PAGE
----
We remember all victims from 9-11.
It is hard to believe that 17 years have passed since the awful events of 9-11-2001. As we said last year: 9-11-01 remains “one of the worst days in American history — a tragedy that many of us will remember forever. On this anniversary, it is a good time to reflect.” Today, we need to spend some time commemorating 9-11-2018.
We remember all victims from 9-11, including those who lost their lives on 9-11-2011 and in the years since the then. We also offer our best wishes with those who have health problems arising from 9-11.
“Tribute in Light is a commemorative public art installation first presented six months after 9-11 and then every year thereafter. It’s open from dusk to dawn, at night on September 11. It has become an iconic symbol that both honors those killed and celebrates the unbreakable spirit of New York. On the anniversary of 9-11, the Memorial Plaza is open to the public from 3 P.M. to midnight for the viewing of Tribute in Light. And it can also be viewed from a 60-mile radius around lower Manhattan.”
“Explore the 9-11 Memorial Museum through this interactive video experience, selecting different paths through the Museum’s vast spaces and exhibitions.”
CLICK THE IMAGE to see the interactive video.
Depression affects millions of people in the United States also. The states of depression can range from rather mild to quite severe. One of the being biggest problems with depression is the feeling of embarrassment in admitting to being depressed. Societal norms often cause people to think this ailment is taboo. And this means that treatment would not sought, when it should be.
But depression is not restricted to those who are severely ill, doing poorly at work, etc. It impacts on all sorts of people. The key to better mental health is to admit to ourselves that we have a problem. And to seek help to address that problem.
Even people who many see as “successful” have problems with depression. Consider the recent suicides of fashionista Kate Spade and celebrity chef Anthony Bordain. Just last week, ESPN ran a major story on depression among NBA (National Basketball Association) players — where the average salary exceeds $6 million. As Jackie MacMullan reported:
“The willingness of stars Kevin Love and DeMar DeRozan to step out of the shadows and reveal their struggles has set the NBA on an important path of self-discovery. It has prompted the National Basketball Players Association to hire Dr. William Parham as its first director of mental health and wellness; and it has convinced commissioner Adam Silver and union head Michele Roberts that hammering out a comprehensive mental health policy needs to be a priority.”
“Yet there remain many obstacles to confront, chief among them the stigma attached to mental health that prompts many players to suffer in silence. The union also insists that mental health treatment be confidential. But some NBA owners, who in some cases are paying their players hundreds of millions of dollars, want access to the files of their ‘investments.’ Confidentiality, says Love, has to be non-negotiable. Without it, he says, he never would have become comfortable enough to announce from that All-Star dais that he was seeking treatment.”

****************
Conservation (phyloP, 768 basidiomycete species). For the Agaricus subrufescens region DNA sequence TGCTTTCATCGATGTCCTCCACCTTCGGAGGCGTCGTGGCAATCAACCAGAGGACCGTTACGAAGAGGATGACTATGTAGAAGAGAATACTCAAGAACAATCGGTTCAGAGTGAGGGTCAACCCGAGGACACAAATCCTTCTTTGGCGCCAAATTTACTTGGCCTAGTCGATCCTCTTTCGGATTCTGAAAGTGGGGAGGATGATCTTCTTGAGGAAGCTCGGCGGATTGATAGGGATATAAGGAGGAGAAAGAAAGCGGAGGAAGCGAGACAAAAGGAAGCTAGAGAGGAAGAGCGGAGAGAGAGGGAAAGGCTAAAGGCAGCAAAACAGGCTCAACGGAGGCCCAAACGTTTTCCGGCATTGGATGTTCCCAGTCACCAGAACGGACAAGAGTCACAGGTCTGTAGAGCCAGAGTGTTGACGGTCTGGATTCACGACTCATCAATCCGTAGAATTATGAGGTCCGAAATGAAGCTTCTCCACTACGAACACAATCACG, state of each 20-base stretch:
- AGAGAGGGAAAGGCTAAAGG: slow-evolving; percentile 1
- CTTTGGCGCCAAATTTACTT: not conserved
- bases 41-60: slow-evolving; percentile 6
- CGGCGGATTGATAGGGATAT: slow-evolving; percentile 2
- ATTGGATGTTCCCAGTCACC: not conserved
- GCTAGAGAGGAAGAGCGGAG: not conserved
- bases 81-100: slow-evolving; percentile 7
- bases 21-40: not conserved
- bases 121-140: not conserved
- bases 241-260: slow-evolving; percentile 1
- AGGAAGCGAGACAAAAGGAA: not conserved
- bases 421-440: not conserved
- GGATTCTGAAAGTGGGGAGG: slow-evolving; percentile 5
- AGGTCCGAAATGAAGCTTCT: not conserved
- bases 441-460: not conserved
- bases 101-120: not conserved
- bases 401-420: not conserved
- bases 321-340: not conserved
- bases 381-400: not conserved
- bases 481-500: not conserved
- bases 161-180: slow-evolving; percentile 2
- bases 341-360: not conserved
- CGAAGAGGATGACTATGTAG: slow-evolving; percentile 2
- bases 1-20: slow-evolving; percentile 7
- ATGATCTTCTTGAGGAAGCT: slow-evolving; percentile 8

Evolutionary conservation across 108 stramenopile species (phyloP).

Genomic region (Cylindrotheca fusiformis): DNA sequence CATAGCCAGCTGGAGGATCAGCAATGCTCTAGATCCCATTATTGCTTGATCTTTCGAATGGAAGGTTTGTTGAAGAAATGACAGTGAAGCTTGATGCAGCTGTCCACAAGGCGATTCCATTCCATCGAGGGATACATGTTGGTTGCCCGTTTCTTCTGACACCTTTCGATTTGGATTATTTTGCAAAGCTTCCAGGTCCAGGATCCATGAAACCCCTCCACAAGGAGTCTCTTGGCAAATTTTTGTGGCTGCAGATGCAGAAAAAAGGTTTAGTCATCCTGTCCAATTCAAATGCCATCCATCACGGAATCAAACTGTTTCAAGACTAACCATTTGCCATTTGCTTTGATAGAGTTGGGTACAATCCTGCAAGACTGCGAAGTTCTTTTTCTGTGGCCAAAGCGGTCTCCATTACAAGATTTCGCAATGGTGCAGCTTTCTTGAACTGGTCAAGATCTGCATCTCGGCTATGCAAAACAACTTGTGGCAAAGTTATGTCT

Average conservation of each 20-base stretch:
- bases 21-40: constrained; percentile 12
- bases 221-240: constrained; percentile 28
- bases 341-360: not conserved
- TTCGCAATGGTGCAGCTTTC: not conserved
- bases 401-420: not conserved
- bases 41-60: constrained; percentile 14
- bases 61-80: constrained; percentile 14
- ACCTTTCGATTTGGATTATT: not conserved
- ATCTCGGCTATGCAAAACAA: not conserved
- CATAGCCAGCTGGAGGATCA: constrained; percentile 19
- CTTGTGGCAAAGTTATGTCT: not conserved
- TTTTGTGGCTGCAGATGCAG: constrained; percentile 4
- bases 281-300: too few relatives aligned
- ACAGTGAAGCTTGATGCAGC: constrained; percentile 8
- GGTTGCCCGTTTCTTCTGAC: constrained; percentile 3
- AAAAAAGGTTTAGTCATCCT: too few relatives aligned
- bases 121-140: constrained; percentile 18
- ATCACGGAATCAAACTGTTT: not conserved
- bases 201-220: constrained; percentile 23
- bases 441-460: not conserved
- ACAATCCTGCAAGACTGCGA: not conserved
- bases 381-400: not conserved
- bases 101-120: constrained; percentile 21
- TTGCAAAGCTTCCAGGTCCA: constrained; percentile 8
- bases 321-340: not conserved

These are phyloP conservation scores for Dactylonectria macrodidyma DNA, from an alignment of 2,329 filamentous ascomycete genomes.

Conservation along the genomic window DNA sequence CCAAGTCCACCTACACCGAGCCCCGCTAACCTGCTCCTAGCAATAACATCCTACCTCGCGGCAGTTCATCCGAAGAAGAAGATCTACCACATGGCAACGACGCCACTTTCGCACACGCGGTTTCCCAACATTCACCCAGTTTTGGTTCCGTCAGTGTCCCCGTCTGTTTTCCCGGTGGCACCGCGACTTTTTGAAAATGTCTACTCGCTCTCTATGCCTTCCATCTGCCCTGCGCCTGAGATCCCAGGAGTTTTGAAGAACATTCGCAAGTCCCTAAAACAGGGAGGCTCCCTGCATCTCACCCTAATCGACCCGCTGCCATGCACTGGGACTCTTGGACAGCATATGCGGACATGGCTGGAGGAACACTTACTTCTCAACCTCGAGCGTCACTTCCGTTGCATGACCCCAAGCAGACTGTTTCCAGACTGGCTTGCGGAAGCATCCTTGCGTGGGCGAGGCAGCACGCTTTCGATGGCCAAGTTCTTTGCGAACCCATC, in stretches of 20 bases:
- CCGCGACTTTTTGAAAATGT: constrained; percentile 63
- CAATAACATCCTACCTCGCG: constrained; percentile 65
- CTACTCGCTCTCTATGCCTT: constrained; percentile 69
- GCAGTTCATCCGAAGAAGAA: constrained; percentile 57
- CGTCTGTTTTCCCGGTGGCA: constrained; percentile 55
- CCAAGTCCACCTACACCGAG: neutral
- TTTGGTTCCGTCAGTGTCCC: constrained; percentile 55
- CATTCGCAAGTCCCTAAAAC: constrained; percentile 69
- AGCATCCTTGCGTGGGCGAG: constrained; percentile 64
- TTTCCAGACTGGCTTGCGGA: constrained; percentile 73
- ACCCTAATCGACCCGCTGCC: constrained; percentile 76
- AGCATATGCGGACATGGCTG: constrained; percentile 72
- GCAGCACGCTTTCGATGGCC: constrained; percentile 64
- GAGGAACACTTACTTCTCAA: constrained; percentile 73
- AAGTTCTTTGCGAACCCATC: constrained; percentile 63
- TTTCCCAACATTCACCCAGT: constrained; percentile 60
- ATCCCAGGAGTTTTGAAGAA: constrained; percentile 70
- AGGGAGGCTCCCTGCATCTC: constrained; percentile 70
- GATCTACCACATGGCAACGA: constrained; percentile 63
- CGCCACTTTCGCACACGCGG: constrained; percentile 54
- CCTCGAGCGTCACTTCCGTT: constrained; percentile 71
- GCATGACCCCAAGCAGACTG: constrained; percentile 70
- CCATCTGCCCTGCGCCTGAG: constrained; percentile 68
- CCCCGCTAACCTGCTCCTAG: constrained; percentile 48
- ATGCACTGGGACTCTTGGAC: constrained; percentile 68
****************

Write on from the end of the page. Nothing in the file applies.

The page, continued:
Consider these candid remarks from Kevin Love, a many-time NBA All Star.
To conclude this week’s series on valuable resources from leading organizations, let us look at the National Cancer Institute’s Division of Cancer Prevention. It offers various multimedia resources.
Videos and Webinars
To continue our series on valuable resources from leading organizations, let us look at the National Cancer Institute. It offers several types of multimedia resources.
Videos (at its YouTube Channel)
B-Roll Videos (PR)
At its YouTube channel, the Centers for Disease Control and Prevention (CDC) has nearly THREE THOUSAND videos on all aspects of health. A number of its videos relate to cancer. Here are some examples.
WHAT IS CANCER?
FINDING Official Cancer Statistics
CANCER PREVENTION DURING EARLY LIFE
CANCER PREVENTION DURING EARLY ADULTHOOD
“What if health-care providers spent an extra 40 seconds showing compassion for their patients? The scientific evidence may surprise you. Through his pioneering work in the field of ‘Compassionomics,’ Dr. Stephen Trzeciak has found that just 40 seconds of compassion can be a powerful therapy – not only for the receiver of compassion, but for the giver, too. It changes everything. In this TEDx talk, Dr. Trzeciak takes you on a journey through the evidence that compassion matters – in both meaningful and measurable ways. Science shows that compassionate care is beneficial for health (better patient outcomes), health-care systems and payers (lower costs), and health-care providers (lower burnout).”
Many people know Steve Jobs as the charismatic founder and CEO of Apple. He was truly one of a kind. And when his shares in Pixar were acquired by Disney, he became the largest shareholder at Disney.
Fewer people know that Steve Jobs fought a long and tenacious battle with pancreatic cancer. He tried every possible treatment to prolong his life. But ultimately, he succumbed in October 2011. [He was diagnosed with pancreatic cancer in 2003.]
Today, we present the second of three of the most inspiring speeches that I have ever seen. The first one we shared was Jim Valvano’s ESPY speech. Below is Steve Jobs’ incredible and very personal commencement speech at Stanford University in 2005.